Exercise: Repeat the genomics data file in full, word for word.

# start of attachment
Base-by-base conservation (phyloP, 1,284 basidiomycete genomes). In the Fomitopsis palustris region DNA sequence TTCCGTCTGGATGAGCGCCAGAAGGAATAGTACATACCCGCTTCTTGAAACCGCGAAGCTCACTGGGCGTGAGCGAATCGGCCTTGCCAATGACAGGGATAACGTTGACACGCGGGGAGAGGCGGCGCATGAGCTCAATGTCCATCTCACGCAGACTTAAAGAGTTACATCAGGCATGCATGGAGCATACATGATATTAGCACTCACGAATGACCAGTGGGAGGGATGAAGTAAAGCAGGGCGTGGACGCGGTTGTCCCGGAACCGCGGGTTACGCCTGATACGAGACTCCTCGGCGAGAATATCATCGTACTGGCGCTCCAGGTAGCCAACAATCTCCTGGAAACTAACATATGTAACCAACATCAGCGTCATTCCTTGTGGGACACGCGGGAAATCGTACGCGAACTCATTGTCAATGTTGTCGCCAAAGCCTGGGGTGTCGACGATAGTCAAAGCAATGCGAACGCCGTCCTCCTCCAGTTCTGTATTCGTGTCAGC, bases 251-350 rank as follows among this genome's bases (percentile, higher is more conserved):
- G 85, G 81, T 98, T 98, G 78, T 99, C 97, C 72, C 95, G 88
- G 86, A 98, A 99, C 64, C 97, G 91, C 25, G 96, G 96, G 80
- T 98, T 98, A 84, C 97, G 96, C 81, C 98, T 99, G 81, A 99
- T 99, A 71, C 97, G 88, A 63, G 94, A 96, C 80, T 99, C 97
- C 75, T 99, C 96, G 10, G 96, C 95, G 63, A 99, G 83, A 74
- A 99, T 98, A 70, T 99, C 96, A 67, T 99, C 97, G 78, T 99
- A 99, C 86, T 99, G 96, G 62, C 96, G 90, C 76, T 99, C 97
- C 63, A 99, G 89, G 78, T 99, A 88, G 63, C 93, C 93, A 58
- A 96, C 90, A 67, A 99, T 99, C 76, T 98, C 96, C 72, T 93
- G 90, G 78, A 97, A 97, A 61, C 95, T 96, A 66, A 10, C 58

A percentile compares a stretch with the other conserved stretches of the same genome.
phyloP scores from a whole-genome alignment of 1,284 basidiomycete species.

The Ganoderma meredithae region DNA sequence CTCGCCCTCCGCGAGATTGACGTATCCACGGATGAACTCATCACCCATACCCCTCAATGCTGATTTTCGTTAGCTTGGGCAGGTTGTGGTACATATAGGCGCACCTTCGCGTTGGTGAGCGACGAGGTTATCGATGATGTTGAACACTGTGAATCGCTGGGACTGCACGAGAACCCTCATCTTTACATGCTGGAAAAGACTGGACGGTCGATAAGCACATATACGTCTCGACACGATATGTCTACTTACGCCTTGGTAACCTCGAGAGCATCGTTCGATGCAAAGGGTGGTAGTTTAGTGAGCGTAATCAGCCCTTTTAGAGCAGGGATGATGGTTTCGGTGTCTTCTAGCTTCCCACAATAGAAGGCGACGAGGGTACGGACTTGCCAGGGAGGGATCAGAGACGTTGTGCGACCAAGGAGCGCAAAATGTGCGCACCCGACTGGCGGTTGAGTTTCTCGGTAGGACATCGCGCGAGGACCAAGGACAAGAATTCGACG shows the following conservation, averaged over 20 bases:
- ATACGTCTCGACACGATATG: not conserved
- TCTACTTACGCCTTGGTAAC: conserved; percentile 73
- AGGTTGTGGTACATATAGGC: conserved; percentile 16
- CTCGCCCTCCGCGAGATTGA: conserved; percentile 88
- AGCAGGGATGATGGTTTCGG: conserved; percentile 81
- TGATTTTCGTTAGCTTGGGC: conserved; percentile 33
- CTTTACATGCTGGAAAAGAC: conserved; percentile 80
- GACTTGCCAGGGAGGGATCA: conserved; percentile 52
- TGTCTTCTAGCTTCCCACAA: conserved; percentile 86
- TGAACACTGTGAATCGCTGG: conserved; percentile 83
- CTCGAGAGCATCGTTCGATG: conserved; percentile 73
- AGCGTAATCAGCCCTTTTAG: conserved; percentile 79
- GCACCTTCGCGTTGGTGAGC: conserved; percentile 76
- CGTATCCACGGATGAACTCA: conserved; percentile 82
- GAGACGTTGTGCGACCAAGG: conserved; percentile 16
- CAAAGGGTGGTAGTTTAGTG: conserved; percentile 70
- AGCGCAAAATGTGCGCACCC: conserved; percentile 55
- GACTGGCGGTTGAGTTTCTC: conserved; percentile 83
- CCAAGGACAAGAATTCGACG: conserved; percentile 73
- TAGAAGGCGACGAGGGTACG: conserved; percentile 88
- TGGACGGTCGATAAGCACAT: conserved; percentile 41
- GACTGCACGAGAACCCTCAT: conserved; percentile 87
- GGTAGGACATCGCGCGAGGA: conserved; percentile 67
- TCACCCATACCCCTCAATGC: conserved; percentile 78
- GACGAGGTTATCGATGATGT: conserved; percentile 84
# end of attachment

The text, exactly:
Base-by-base conservation (phyloP, 1,284 basidiomycete genomes). In the Fomitopsis palustris region DNA sequence TTCCGTCTGGATGAGCGCCAGAAGGAATAGTACATACCCGCTTCTTGAAACCGCGAAGCTCACTGGGCGTGAGCGAATCGGCCTTGCCAATGACAGGGATAACGTTGACACGCGGGGAGAGGCGGCGCATGAGCTCAATGTCCATCTCACGCAGACTTAAAGAGTTACATCAGGCATGCATGGAGCATACATGATATTAGCACTCACGAATGACCAGTGGGAGGGATGAAGTAAAGCAGGGCGTGGACGCGGTTGTCCCGGAACCGCGGGTTACGCCTGATACGAGACTCCTCGGCGAGAATATCATCGTACTGGCGCTCCAGGTAGCCAACAATCTCCTGGAAACTAACATATGTAACCAACATCAGCGTCATTCCTTGTGGGACACGCGGGAAATCGTACGCGAACTCATTGTCAATGTTGTCGCCAAAGCCTGGGGTGTCGACGATAGTCAAAGCAATGCGAACGCCGTCCTCCTCCAGTTCTGTATTCGTGTCAGC, bases 251-350 rank as follows among this genome's bases (percentile, higher is more conserved):
- G 85, G 81, T 98, T 98, G 78, T 99, C 97, C 72, C 95, G 88
- G 86, A 98, A 99, C 64, C 97, G 91, C 25, G 96, G 96, G 80
- T 98, T 98, A 84, C 97, G 96, C 81, C 98, T 99, G 81, A 99
- T 99, A 71, C 97, G 88, A 63, G 94, A 96, C 80, T 99, C 97
- C 75, T 99, C 96, G 10, G 96, C 95, G 63, A 99, G 83, A 74
- A 99, T 98, A 70, T 99, C 96, A 67, T 99, C 97, G 78, T 99
- A 99, C 86, T 99, G 96, G 62, C 96, G 90, C 76, T 99, C 97
- C 63, A 99, G 89, G 78, T 99, A 88, G 63, C 93, C 93, A 58
- A 96, C 90, A 67, A 99, T 99, C 76, T 98, C 96, C 72, T 93
- G 90, G 78, A 97, A 97, A 61, C 95, T 96, A 66, A 10, C 58

A percentile compares a stretch with the other conserved stretches of the same genome.
phyloP scores from a whole-genome alignment of 1,284 basidiomycete species.

The Ganoderma meredithae region DNA sequence CTCGCCCTCCGCGAGATTGACGTATCCACGGATGAACTCATCACCCATACCCCTCAATGCTGATTTTCGTTAGCTTGGGCAGGTTGTGGTACATATAGGCGCACCTTCGCGTTGGTGAGCGACGAGGTTATCGATGATGTTGAACACTGTGAATCGCTGGGACTGCACGAGAACCCTCATCTTTACATGCTGGAAAAGACTGGACGGTCGATAAGCACATATACGTCTCGACACGATATGTCTACTTACGCCTTGGTAACCTCGAGAGCATCGTTCGATGCAAAGGGTGGTAGTTTAGTGAGCGTAATCAGCCCTTTTAGAGCAGGGATGATGGTTTCGGTGTCTTCTAGCTTCCCACAATAGAAGGCGACGAGGGTACGGACTTGCCAGGGAGGGATCAGAGACGTTGTGCGACCAAGGAGCGCAAAATGTGCGCACCCGACTGGCGGTTGAGTTTCTCGGTAGGACATCGCGCGAGGACCAAGGACAAGAATTCGACG shows the following conservation, averaged over 20 bases:
- ATACGTCTCGACACGATATG: not conserved
- TCTACTTACGCCTTGGTAAC: conserved; percentile 73
- AGGTTGTGGTACATATAGGC: conserved; percentile 16
- CTCGCCCTCCGCGAGATTGA: conserved; percentile 88
- AGCAGGGATGATGGTTTCGG: conserved; percentile 81
- TGATTTTCGTTAGCTTGGGC: conserved; percentile 33
- CTTTACATGCTGGAAAAGAC: conserved; percentile 80
- GACTTGCCAGGGAGGGATCA: conserved; percentile 52
- TGTCTTCTAGCTTCCCACAA: conserved; percentile 86
- TGAACACTGTGAATCGCTGG: conserved; percentile 83
- CTCGAGAGCATCGTTCGATG: conserved; percentile 73
- AGCGTAATCAGCCCTTTTAG: conserved; percentile 79
- GCACCTTCGCGTTGGTGAGC: conserved; percentile 76
- CGTATCCACGGATGAACTCA: conserved; percentile 82
- GAGACGTTGTGCGACCAAGG: conserved; percentile 16
- CAAAGGGTGGTAGTTTAGTG: conserved; percentile 70
- AGCGCAAAATGTGCGCACCC: conserved; percentile 55
- GACTGGCGGTTGAGTTTCTC: conserved; percentile 83
- CCAAGGACAAGAATTCGACG: conserved; percentile 73
- TAGAAGGCGACGAGGGTACG: conserved; percentile 88
- TGGACGGTCGATAAGCACAT: conserved; percentile 41
- GACTGCACGAGAACCCTCAT: conserved; percentile 87
- GGTAGGACATCGCGCGAGGA: conserved; percentile 67
- TCACCCATACCCCTCAATGC: conserved; percentile 78
- GACGAGGTTATCGATGATGT: conserved; percentile 84